Eventually, driverless cars will take human motorists out of the equation entirely. When that happens, fewer traffic fatalities will be only the most obvious consequence. Because automobiles are so central to our society and national economy — and so much a part of everyday life — the switch to autonomous vehicles is likely to alter our lives in strange and remarkable ways.
“I think we’re going to be really surprised by how many things change,” says Dr. Chris Gerdes, director of the Center for Automotive Research at Stanford University.
Here’s a peek at what a future filled with driverless cars could look like.
Driverless cars may not end America’s long-running love affair with the automobile. But with fleets of autonomous vehicles offering low-cost, convenient transportation that can be summoned in minutes, fewer people may want to shell out tens of thousands of dollars to own and maintain their own vehicle.
“We’re moving to a future where people don’t own cars,” says Dr. Daniel Sperling, director of the Institute of Transportation Studies at the University of California, Davis. “You’ll have a subscription service, maybe, that emphasizes smaller vehicles, or you might want a cheaper service where it’s a van,” he adds.
Dr. Alain Kornhauser, director of the program in transportation at Princeton University, says privately owned cars are unlikely to vanish completely — especially in rural areas, where it might prove inconvenient to wait for a driverless taxi to show up. Still, he says, the number of people who own cars — and the number of cars owned per family — will drop sharply.
Driverless cars will bring big changes to city infrastructure. “We’ve made the world rather unfriendly for people who are walking and biking; cars have essentially won,” Gerdes says. But driverless cars could put the focus back on pedestrians, he says.
Since driverless cars will move with greater precision than human-driven vehicles, streets could be narrower, with more space set aside for pedestrians and cyclists, according to a report issued last fall by the National Association of City Transportation Officials.
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Crossing the street may be easier, too. With driverless cars watching out for pedestrians, people may be able to “cross the streets where it makes sense, rather than trek a mile to the nearest stoplight,” Mollie Pelon, the organization’s technology and city transportation program manager, told Wired.
Driverless cars will also make for safer intersections, and perhaps even do away with traffic lights, which, of course, came about before cars themselves knew how to avoid collisions.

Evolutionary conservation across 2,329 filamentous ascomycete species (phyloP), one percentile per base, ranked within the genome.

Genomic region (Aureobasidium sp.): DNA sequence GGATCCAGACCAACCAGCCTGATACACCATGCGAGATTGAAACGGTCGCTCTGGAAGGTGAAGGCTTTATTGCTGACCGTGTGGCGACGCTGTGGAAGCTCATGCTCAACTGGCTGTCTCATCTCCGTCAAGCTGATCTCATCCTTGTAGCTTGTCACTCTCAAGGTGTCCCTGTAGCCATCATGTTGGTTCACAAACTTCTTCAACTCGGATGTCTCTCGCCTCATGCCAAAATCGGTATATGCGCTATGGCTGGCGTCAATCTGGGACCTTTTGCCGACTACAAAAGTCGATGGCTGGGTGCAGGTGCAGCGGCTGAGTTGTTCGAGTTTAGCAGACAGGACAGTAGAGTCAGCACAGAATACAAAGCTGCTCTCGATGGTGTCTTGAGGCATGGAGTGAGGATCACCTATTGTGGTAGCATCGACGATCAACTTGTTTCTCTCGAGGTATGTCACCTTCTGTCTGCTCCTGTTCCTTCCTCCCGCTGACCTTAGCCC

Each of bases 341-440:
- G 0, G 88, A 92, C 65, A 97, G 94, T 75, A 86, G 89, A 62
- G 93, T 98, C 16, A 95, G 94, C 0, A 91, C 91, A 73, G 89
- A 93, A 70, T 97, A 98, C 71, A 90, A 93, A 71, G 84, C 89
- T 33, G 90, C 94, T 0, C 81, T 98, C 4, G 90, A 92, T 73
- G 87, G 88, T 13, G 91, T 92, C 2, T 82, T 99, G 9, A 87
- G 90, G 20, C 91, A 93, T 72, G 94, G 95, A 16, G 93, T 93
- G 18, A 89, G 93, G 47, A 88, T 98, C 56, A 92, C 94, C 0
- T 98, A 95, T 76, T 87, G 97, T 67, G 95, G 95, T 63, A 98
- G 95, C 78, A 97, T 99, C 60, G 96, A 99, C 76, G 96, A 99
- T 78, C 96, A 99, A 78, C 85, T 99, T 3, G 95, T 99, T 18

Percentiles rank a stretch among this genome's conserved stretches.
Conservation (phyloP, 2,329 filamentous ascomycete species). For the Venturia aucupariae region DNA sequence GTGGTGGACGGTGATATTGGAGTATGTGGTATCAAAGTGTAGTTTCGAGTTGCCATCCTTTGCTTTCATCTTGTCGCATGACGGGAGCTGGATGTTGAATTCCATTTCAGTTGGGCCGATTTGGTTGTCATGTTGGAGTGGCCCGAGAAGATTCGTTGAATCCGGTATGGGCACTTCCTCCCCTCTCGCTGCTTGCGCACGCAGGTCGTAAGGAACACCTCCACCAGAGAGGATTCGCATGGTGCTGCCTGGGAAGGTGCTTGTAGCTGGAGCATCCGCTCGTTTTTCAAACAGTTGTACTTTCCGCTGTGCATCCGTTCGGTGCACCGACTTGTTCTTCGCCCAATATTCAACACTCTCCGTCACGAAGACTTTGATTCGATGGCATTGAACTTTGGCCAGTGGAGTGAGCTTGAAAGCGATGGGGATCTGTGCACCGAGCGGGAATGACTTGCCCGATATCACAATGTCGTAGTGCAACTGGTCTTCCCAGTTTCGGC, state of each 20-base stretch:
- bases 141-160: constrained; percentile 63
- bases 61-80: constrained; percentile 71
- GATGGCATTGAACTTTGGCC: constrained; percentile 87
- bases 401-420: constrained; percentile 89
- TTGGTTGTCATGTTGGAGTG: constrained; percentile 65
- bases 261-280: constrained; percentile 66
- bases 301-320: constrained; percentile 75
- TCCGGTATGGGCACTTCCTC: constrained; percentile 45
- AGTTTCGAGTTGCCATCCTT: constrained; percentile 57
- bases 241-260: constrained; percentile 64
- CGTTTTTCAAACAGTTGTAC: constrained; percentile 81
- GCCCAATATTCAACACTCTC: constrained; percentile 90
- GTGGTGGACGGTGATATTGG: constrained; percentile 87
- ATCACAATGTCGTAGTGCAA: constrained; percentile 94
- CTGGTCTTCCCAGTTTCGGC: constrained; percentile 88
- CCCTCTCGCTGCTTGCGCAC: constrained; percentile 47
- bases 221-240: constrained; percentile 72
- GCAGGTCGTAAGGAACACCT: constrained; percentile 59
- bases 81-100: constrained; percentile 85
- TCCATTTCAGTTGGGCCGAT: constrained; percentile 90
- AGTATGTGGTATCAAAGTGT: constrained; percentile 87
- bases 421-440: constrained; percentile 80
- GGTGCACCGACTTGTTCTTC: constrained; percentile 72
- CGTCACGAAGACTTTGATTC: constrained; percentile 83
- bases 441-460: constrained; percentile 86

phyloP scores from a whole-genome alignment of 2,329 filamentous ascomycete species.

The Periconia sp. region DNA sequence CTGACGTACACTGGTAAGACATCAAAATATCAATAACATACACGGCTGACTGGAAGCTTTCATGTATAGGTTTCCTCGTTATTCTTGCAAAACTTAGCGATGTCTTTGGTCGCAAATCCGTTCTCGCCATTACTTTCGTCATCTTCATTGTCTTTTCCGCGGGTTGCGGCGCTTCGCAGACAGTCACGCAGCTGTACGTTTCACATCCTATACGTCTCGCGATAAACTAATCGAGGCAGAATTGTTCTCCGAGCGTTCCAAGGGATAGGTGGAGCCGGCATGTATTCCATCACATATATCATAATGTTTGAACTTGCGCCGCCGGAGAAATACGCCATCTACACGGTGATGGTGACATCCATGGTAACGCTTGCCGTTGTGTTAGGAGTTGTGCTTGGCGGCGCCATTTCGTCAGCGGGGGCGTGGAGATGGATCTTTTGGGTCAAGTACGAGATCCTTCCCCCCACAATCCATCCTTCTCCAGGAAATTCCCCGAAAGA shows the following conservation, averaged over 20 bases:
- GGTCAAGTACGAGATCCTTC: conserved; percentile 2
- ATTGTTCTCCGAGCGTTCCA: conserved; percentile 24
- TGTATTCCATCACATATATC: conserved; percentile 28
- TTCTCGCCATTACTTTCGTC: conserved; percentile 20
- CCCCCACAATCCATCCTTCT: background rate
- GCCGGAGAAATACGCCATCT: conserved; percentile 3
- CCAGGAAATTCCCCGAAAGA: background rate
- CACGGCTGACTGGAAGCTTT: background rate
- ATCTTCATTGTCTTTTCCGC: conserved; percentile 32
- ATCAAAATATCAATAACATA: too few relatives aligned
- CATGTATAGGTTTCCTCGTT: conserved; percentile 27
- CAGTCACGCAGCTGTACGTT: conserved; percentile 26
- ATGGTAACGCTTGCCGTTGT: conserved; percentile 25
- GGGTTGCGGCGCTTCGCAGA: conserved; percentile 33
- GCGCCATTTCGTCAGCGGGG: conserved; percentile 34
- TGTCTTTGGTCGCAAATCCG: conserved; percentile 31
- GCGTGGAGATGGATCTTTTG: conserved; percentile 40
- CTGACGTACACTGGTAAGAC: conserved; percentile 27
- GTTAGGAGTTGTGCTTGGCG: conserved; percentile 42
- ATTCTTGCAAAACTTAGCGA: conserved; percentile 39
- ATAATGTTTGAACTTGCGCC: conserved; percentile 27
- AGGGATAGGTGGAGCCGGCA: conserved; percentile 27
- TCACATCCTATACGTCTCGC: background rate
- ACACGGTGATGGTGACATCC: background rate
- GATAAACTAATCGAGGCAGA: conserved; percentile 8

And with more cars spending more of their time on the road rather than parked, there will be less need for parking lots and parking garages, Kornhauser says. That could free up space for other uses, including parks.
The same technologies used in driverless cars will also show up in vans and trucks — vehicles large enough to be used as mobile offices, stores, and the like. So rather than having customers come to their locations, retailers and other businesses may start taking their goods and services directly to customers, Gerdes says.
Imagine ordering up a gym that drives to you and parks in your driveway for an hour or two before moving on to the next customer. Gerdes thinks mobile gyms are a possibility, along with mobile clothing stores stocked with apparel and equipped with dressing rooms. “You could try on a bunch of things you had requested, see what size works for you, and then the rest of it simply leaves at the end of your session,” he says.
Driverless cars promise to transform the lives of people who have trouble getting around because of illness, old age, or disability. For “all those folks, this is basically a dream come true,” Kornhauser says of a world in which driverless cars are ubiquitous.
Paratransit services are now available, of course, but not in all areas. And conventional taxicabs can be costly and often can’t accommodate wheelchairs, Dr. Srikanth Saripalli, an associate professor of mechanical engineering at Texas A&M University, wrote in a recent article.
Saripalli envisions driverless shuttles scanning their surroundings with lasers, cameras, and radar to find the easiest place for a passenger to board. And Waymo, the autonomous car subsidiary of Google’s parent company, Alphabet, is testing buttons with Braille and other tools designed to make it easy for visually impaired people to use driverless cars.
About 13 percent of the organs made available for donation in recent years came from people who died in car crashes, according to the U.S. Department of Health and Human Services. When driverless cars are the norm and few people are dying on the road, there may be a shortage of hearts, livers, and other donor organs.
It’s no secret that commuting to work by car is stressful, especially over long distances or in heavy traffic. But once commuters are no longer required to drive and are able instead to read, sleep, or simply relax on their way to and from work, even long commutes may seem acceptable, researchers from the MIT Center for Real Estate predicted in a 2017 report on trends in real estate in the U.S.
And so some workers may choose to live farther away from their places of work — decamping to distant suburbs or even to rural areas.
But given that urban centers will become more livable, the report states that other workers will choose to skip suburbia and instead move into city centers — where they could walk or bike to work.